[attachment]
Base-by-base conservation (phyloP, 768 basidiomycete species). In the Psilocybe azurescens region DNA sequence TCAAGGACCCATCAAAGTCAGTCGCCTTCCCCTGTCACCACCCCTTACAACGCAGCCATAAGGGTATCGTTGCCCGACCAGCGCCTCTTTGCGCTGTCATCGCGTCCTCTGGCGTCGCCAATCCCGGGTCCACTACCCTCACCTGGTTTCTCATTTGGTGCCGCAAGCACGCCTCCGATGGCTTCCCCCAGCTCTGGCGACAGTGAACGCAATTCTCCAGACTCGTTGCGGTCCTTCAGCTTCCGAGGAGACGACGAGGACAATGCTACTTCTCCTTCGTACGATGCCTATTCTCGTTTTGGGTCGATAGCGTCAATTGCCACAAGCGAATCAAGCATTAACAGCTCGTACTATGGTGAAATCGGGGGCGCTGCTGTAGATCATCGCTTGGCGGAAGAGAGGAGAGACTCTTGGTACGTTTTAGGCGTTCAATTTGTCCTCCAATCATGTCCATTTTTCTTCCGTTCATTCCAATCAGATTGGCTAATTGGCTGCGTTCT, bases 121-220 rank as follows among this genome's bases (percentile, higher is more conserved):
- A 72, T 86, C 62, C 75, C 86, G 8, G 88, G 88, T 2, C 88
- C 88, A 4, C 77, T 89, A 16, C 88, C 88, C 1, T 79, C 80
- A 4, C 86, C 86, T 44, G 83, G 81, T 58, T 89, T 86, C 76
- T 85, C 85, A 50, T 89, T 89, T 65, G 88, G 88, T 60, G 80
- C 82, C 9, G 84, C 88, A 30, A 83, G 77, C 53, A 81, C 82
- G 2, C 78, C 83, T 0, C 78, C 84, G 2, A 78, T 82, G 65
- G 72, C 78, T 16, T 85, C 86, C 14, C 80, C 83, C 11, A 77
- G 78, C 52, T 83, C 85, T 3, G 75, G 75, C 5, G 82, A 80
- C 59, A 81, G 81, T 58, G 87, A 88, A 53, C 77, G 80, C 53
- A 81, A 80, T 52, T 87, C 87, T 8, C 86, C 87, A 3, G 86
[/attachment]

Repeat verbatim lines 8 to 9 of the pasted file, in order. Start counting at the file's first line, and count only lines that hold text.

- G 72, C 78, T 16, T 85, C 86, C 14, C 80, C 83, C 11, A 77
- G 78, C 52, T 83, C 85, T 3, G 75, G 75, C 5, G 82, A 80